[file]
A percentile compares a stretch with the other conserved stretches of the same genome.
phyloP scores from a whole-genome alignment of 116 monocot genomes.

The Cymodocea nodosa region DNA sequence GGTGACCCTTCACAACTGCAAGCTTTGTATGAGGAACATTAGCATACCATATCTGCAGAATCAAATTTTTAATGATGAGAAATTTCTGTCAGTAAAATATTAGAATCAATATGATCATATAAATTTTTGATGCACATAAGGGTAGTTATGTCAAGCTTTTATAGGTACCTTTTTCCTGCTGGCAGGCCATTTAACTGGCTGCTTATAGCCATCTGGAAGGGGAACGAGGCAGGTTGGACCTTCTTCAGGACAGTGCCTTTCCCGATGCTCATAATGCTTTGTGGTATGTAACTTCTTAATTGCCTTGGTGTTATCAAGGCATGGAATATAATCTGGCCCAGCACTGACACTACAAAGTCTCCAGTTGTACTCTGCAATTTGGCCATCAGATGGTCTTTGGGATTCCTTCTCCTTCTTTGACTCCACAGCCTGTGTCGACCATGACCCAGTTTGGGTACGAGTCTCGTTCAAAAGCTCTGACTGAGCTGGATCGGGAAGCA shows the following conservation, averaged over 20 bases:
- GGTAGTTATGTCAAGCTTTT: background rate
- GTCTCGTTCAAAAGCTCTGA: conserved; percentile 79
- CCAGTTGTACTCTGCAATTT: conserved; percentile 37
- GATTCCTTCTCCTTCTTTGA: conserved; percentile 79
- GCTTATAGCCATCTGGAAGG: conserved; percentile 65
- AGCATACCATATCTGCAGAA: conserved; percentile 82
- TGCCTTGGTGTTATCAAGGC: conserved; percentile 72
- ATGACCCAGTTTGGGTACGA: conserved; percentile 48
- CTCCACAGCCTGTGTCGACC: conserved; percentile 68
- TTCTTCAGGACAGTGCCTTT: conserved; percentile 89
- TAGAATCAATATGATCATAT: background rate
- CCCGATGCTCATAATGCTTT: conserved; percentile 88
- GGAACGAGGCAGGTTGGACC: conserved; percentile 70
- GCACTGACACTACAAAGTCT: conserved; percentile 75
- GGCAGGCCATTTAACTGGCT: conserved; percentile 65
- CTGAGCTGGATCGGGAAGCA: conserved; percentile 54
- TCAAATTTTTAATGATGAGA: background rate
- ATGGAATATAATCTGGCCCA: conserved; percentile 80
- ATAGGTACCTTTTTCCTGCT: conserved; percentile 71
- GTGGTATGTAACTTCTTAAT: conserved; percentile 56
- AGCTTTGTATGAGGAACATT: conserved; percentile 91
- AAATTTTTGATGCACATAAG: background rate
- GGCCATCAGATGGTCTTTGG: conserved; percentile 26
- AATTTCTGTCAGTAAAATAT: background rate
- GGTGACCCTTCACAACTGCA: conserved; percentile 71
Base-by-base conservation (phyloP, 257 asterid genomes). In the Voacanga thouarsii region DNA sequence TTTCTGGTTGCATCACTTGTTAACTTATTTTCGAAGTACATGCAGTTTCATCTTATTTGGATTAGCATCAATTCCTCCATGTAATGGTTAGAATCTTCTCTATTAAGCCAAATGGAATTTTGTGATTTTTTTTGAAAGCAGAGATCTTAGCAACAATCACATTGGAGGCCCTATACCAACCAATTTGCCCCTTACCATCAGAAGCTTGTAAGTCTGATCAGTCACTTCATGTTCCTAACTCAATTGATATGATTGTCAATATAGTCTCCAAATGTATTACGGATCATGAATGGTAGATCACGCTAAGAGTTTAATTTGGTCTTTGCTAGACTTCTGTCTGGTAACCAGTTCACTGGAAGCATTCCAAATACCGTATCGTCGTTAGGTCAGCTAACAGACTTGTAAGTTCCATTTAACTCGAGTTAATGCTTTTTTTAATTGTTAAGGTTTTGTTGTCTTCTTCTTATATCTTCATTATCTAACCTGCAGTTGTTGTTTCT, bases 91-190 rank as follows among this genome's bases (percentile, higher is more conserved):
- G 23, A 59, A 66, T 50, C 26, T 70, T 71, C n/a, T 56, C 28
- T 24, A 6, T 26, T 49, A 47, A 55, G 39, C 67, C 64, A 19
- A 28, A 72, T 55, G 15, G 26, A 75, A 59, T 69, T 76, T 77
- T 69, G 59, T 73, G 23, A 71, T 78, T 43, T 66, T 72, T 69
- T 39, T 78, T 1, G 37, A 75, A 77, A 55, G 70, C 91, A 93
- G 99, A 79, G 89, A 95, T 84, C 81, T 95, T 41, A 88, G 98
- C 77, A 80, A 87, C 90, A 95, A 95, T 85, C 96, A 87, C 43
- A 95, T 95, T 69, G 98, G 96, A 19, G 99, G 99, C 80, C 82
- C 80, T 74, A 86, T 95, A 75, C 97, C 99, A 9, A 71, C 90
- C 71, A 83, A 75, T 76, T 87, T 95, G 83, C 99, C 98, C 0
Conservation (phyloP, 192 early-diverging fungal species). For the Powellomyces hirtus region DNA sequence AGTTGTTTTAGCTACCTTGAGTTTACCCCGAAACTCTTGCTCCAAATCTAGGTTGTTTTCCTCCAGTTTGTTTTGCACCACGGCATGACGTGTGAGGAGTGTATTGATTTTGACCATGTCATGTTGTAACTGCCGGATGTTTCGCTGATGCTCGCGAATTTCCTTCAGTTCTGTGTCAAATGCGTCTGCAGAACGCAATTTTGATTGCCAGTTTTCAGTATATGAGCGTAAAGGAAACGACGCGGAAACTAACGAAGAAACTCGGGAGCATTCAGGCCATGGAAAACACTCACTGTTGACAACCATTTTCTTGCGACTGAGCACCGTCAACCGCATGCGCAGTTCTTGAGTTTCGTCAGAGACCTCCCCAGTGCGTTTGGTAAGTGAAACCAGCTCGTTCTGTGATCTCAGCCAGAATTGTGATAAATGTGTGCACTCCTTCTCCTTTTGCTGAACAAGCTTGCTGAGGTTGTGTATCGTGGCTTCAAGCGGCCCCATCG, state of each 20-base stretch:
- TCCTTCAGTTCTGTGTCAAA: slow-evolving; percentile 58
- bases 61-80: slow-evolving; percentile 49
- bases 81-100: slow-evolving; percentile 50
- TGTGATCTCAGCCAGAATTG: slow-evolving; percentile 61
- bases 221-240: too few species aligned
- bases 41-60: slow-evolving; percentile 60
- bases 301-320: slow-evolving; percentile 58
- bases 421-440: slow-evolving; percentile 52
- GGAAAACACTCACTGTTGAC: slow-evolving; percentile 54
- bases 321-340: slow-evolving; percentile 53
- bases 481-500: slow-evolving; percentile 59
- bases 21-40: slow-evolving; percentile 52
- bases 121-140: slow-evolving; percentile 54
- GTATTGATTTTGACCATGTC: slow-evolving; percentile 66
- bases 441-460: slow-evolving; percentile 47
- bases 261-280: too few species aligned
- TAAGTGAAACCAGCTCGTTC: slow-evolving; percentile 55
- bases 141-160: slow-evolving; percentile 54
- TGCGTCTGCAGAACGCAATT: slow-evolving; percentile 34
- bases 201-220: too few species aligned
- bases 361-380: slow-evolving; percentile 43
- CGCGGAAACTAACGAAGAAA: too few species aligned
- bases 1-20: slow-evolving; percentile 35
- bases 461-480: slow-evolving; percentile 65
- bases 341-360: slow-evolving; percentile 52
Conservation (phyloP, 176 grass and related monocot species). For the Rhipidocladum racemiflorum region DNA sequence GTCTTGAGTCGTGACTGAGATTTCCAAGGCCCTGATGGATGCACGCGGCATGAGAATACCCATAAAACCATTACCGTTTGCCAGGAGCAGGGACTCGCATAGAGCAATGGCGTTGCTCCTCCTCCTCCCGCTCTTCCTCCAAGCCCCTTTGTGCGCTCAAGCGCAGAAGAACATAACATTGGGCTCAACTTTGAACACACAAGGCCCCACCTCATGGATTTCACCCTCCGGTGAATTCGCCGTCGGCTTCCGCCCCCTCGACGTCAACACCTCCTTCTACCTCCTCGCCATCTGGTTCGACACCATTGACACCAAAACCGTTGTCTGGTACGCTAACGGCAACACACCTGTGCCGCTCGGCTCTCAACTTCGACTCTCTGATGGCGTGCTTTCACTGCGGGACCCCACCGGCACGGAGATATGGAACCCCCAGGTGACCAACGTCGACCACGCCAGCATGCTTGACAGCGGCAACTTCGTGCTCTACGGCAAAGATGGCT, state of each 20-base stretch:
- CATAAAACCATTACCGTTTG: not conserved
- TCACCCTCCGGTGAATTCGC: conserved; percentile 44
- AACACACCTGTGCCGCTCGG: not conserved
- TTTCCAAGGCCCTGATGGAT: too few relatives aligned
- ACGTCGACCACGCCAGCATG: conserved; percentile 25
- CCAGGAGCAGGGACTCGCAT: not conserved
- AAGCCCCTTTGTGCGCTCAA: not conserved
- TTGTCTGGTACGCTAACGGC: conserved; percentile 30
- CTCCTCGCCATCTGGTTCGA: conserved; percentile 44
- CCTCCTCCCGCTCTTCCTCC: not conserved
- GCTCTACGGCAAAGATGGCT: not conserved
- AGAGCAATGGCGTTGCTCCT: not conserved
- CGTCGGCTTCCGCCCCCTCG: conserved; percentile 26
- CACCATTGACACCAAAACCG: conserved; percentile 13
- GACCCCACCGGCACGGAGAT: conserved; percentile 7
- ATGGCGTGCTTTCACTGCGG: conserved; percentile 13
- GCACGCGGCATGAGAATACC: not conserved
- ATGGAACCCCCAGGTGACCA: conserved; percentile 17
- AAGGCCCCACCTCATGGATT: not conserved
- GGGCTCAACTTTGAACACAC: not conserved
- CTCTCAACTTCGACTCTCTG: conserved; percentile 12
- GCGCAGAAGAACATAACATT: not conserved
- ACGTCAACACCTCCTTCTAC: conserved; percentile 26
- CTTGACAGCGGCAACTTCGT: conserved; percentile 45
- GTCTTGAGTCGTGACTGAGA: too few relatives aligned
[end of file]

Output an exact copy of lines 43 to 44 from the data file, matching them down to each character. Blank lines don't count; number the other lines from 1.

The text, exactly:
- bases 81-100: slow-evolving; percentile 50
- TGTGATCTCAGCCAGAATTG: slow-evolving; percentile 61